Same-sex marriage now legal in Utah

Published: Monday, Oct. 6 2014 8:05 a.m. MDT

Kate Call and plaintiffs in the Amendment 3 case gather Monday, Oct. 6, 2014, in the office of Peggy Tomsic in Salt Lake City, after the U.S. Supreme Court refused to hear appeals on lower court rulings that allowed same-sex marriages, making them legal in Utah and other states.

Scott G Winterton, Deseret News

SALT LAKE CITY — Same-sex marriage became legal in Utah after the U.S. Supreme Court declined Monday to hear the state's appeal of a lower court ruling allowing gays and lesbians to marry.

Within hours of the decision, the 10th Circuit Court of Appeals lifted the stay on gay marriage in Utah and five other states in its jurisdiction. County clerks in Utah started issuing marriage licenses to same-sex couples and overseeing weddings.

Meantime, Gov. Gary Herbert and Attorney General Sean Reyes acknowledged the cultural and legal shift in Utah and the need to uphold the law.

"This is historical. This is groundbreaking. This of great significance to our culture and to the laws of the land. It's different than what we've had for the last 227 years," the governor said. "We don't know all the questions let alone the answers, but that's going to be part of the process of coming together and working together for the good of the whole."

Herbert's comments came in reaction to the Supreme Court's decision to deny petitions from Utah, Oklahoma, Indiana, Virginia and Wisconsin. Each of those states argued that their cases were the best vehicles for the justices to decide the same-sex marriage question nationwide once and for all.

The court did not state a reason for rejecting the cases. Last month, Justice Ruth Bader Ginsburg said it might not take on the issue at this point because there was no disagreement among the lower courts.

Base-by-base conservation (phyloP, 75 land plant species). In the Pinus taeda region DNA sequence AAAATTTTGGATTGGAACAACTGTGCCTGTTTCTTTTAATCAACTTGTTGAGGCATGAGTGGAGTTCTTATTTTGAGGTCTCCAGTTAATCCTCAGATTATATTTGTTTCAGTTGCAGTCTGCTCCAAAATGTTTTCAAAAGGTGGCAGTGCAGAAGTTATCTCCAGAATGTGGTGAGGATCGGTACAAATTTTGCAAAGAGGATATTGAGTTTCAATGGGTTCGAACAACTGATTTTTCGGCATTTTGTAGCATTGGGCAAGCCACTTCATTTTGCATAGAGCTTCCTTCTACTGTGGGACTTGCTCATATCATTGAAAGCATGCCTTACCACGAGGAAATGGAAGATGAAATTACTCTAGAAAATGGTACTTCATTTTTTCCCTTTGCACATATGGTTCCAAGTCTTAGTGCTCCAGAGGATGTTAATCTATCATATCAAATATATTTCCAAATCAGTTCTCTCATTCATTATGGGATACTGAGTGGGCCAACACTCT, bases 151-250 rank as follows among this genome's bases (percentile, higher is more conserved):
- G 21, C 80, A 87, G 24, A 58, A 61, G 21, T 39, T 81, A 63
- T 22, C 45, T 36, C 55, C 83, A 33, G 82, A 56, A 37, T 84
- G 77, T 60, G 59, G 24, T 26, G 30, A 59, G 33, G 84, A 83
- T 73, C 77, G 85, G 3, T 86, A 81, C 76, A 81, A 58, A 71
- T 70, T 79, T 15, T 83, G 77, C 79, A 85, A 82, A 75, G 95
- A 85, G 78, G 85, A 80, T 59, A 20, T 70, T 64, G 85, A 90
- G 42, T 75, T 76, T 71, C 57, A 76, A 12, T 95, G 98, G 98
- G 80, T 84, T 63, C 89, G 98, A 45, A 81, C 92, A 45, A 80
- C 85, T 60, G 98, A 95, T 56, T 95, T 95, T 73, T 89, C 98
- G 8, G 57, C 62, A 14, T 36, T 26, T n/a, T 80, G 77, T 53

The 10th Circuit Court lifted the hold it had placed on same-sex marriages in Utah Oklahoma, Colorado, Wyoming and Kansas shortly after the high court's denial. The other state in the 10th Circuit, New Mexico, has allowed same-sex marriage since December 2013.

Salt Lake County District Attorney Sim Gill promptly told Salt Lake County Clerk Sherrie Swensen that she could issue marriage licenses to same-sex couples, and couples began showing up at the courthouse. Other counties followed suit.

"We are thrilled with the decision today. We were caught off guard. We weren't expecting a decision so soon from the Supreme Court," said Derek Kitchen, one of six plaintiffs in the case that bears his name.

"We can't wait to plan our wedding," he said as his partner, Moudy Sbeity, stood behind him with his hands on Kitchen's shoulders. "We're going to have big, gay, farmers market wedding."

Herbert and Reyes said at a news conference that the state would abide by the law. The governor advised state agencies in a letter to immediately recognize legally performed same-sex marriages. Reyes advised county clerks to make necessary changes to forms and procedures to accommodate same-sex couples.

Still, Herbert said he was surprised and disappointed that the Supreme Court did not take up the issue. He also reiterated his position that marriage is a state issue.

"While I continue to believe that the states do have the right to define marriage and create laws regarding marriage, ultimately we are a nation of laws, and we here in Utah will uphold the law," the governor said.

Herbert called on Utahns to treat each other with kindness and respect regardless of their personal beliefs about same-sex marriage.

Recognition case

The Supreme Court decision appears to have ended the state's appeal in the same-sex marriage recognition case, Evans v. Utah, moot. Reyes' office is reviewing the impact on other cases, but he said he's inclined to believe that many of those issues are moot.

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